Market Extra: Producers are putting the brakes on the shale boom — here’s what that means for oil prices

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U.S. shale oil, which was viewed as a key reason the U.S. became the world’s top oil producer last year, has seen a slowdown in production growth since late 2018. That may contribute to a rise in crude prices as other major oil producers look to adjust production levels to better balance the market.

U.S. crude-oil production reached a record of 10.96 million barrels a day in 2018, according to the U.S. Energy Information Administration. About 6.5 million barrels a day of crude oil, accounting for 59% of total domestic crude output in 2018, came from shale resources.

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There’s been a “gradual” slowdown from the historical peak in shale oil production growth of about 1.8 million barrels a day year-over-year in the third quarter of 2018, says Teodora Cowie, an analyst at Rystad Energy. Shale production is likely to grow by about one million barrels a day year-over-year for the fourth quarter of this year, she says.

Cowie attributes the slowdown to the “significant expansion in well activity during 2017-2018,” which came at the “cost of a steeper base decline.” So-called young wells produce large amounts of oil in their first few quarters, then see output rapidly decline, she explains.

Also, once oil prices started to drop at the end of 2018, investors pressured public exploration and production companies to adopt more “disciplined” spending and focus on cash flow generation. That led to a decrease in investments and fewer wells drilled, she says.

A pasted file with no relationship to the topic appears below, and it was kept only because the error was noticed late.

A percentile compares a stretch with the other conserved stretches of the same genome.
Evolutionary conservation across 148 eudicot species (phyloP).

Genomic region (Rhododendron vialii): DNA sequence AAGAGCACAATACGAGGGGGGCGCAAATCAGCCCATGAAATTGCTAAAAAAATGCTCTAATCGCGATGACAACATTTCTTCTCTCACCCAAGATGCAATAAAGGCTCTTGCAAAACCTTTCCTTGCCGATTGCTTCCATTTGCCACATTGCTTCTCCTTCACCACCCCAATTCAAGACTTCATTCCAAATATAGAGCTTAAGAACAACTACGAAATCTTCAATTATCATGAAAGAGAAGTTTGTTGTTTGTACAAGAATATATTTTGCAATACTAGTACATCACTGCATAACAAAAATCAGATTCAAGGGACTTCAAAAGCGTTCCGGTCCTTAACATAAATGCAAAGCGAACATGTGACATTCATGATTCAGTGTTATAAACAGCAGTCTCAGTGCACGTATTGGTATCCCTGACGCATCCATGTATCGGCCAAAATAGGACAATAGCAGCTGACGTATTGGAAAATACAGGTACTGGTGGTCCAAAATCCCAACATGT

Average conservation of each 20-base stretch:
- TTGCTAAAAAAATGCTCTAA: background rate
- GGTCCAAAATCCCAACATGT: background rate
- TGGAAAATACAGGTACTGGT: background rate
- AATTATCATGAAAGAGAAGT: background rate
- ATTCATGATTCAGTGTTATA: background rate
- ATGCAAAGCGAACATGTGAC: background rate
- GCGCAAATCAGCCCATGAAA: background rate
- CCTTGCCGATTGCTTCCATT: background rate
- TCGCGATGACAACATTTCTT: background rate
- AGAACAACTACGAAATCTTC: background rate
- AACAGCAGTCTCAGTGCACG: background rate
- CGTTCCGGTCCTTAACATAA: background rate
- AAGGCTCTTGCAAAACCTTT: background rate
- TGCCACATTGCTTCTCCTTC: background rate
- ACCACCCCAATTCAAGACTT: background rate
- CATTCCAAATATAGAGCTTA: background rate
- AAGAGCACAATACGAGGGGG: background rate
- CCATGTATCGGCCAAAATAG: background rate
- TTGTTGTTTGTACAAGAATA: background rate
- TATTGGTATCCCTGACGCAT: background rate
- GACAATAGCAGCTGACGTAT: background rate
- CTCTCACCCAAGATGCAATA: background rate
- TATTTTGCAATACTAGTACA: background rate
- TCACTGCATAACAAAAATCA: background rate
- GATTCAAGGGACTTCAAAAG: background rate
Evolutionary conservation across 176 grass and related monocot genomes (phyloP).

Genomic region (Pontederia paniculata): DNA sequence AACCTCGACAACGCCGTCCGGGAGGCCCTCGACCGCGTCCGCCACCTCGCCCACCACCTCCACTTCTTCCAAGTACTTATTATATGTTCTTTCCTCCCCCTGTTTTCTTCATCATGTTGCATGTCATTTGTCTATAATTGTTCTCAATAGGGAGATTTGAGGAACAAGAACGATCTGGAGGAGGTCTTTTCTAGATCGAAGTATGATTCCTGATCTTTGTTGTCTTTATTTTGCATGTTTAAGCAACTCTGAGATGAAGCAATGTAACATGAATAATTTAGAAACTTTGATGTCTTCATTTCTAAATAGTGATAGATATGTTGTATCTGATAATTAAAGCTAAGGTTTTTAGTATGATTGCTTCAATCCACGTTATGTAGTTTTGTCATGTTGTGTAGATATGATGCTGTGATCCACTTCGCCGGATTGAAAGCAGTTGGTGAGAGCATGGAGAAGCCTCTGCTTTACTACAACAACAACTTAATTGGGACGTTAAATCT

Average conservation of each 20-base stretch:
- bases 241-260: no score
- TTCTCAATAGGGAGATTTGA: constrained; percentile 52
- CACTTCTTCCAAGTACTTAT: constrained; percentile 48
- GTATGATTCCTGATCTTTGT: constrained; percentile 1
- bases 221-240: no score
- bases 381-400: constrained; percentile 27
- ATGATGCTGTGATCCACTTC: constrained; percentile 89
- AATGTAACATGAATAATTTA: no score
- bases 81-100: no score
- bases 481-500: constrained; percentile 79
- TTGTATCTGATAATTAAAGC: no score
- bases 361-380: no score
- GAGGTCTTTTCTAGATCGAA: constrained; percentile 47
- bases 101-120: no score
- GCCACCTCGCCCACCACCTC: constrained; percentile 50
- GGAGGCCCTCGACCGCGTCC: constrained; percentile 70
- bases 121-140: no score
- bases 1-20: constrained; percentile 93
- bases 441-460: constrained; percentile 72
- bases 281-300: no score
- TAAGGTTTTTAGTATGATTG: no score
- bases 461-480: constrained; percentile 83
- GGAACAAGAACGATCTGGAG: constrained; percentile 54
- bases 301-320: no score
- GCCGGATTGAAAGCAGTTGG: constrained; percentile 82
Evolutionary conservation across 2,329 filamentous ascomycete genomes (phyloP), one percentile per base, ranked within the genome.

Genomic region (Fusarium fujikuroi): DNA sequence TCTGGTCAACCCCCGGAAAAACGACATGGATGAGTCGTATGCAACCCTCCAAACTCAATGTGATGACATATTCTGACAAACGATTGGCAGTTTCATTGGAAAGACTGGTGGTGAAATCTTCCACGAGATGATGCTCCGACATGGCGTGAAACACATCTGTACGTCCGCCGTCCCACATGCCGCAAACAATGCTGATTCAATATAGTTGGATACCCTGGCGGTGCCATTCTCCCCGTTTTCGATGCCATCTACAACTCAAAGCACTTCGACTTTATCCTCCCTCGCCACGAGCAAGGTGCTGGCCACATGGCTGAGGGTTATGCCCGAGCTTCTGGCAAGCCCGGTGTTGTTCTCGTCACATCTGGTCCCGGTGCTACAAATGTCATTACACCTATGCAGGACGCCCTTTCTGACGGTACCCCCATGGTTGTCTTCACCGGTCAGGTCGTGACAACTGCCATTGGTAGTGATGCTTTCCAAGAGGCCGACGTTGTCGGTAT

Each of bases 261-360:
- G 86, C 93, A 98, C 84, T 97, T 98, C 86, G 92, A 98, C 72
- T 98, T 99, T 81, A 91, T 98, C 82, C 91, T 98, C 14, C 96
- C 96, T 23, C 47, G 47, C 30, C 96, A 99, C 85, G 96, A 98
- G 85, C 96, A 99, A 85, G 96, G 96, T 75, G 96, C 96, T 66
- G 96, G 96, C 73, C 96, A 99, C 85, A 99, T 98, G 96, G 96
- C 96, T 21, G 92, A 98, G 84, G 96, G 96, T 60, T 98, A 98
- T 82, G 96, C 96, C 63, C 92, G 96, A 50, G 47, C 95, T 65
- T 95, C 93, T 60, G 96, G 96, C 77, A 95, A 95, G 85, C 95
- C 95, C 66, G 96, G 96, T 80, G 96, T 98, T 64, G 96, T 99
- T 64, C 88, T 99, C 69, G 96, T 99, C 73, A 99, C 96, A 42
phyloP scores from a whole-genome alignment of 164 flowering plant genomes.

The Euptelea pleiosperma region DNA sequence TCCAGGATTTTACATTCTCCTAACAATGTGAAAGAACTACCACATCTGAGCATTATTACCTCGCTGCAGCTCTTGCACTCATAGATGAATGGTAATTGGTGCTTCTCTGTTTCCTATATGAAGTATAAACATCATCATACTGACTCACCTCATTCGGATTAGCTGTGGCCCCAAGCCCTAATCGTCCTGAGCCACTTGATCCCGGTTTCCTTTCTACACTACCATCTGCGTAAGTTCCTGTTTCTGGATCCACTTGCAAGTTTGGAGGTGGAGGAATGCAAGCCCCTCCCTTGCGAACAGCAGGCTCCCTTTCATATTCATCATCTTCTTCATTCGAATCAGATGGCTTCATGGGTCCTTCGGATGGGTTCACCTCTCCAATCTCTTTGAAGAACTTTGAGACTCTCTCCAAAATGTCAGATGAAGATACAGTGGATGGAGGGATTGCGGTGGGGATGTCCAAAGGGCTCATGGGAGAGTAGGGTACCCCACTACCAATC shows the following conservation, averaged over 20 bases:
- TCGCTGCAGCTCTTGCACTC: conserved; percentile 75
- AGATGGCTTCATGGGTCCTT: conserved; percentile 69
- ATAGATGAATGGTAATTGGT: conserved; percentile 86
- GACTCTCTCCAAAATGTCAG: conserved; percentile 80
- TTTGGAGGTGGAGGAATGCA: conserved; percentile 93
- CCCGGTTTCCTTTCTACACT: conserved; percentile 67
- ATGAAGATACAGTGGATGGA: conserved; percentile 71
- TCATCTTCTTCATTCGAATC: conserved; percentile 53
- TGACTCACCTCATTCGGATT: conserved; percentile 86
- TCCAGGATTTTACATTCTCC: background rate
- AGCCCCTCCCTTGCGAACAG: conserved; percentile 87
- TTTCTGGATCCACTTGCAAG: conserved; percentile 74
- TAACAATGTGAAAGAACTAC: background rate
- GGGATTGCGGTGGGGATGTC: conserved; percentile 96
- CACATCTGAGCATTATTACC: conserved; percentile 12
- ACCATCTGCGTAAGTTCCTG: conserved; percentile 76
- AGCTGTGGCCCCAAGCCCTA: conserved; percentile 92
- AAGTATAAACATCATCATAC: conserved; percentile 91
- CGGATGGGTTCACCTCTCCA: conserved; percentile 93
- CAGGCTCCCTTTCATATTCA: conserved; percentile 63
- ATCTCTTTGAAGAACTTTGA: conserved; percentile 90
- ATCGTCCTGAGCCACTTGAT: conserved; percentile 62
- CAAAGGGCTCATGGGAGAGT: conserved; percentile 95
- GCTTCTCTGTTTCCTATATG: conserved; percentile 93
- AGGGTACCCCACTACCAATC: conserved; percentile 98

Rystad Energy expects the sluggish growth pace to last into next year as shale E&P companies feel pressure from investors to limit spending, Cowie says, adding that weak oil prices don’t help. WTI oil futures CLZ19, +3.51%  settled at $56.20 on Friday, down 15% from the year’s peak at $66.30 in April.

The Organization of the Petroleum Exporting Countries will have to take into account the outlook for U.S. shale production as it readies for the next meetings with allied non-OPEC producers, such as Russia, on Dec. 5-6 in Vienna. “OPEC is concerned with overall global inventories, global balances, global prices,” says Shin Kim, head of oil supply and production analytics at S&P Global Platts.

“They want to see the signals that the market is tightening,” she says. So OPEC is “watching the shale story and how that develops.” If “shale growth slows down, that is more bullish for oil prices.”

Other factors are driving oil prices, some of which have been bearish, with macroeconomic sentiment “worrisome,” says Kim. There’s a lot of “overhang on the risk of potential supply that could come back on the market,” from Iran and Venezuela—volumes that aren’t allowed on the market right now because of U.S. sanctions.

However, among the bullish price factors is “the potential for shale to disappoint faster than the industry thinks,” she says. U.S. shale has driven global oil supply growth for several years, Kim says. Nothing else out there that can match U.S. shale’s production growth rate of a million or a million and a half barrels of oil a day, and it’s a “consistent level of growth,” she says.

So “if shale slows down much faster than people think, then that would leave the market searching for other sources of big supply,” says Kim.

Given all that, global benchmark Brent crude prices BRNF20, -0.15%, which settled at $59.62 Thursday, may reach above $65 at year-end, and then retreat from that high through 2020, she says.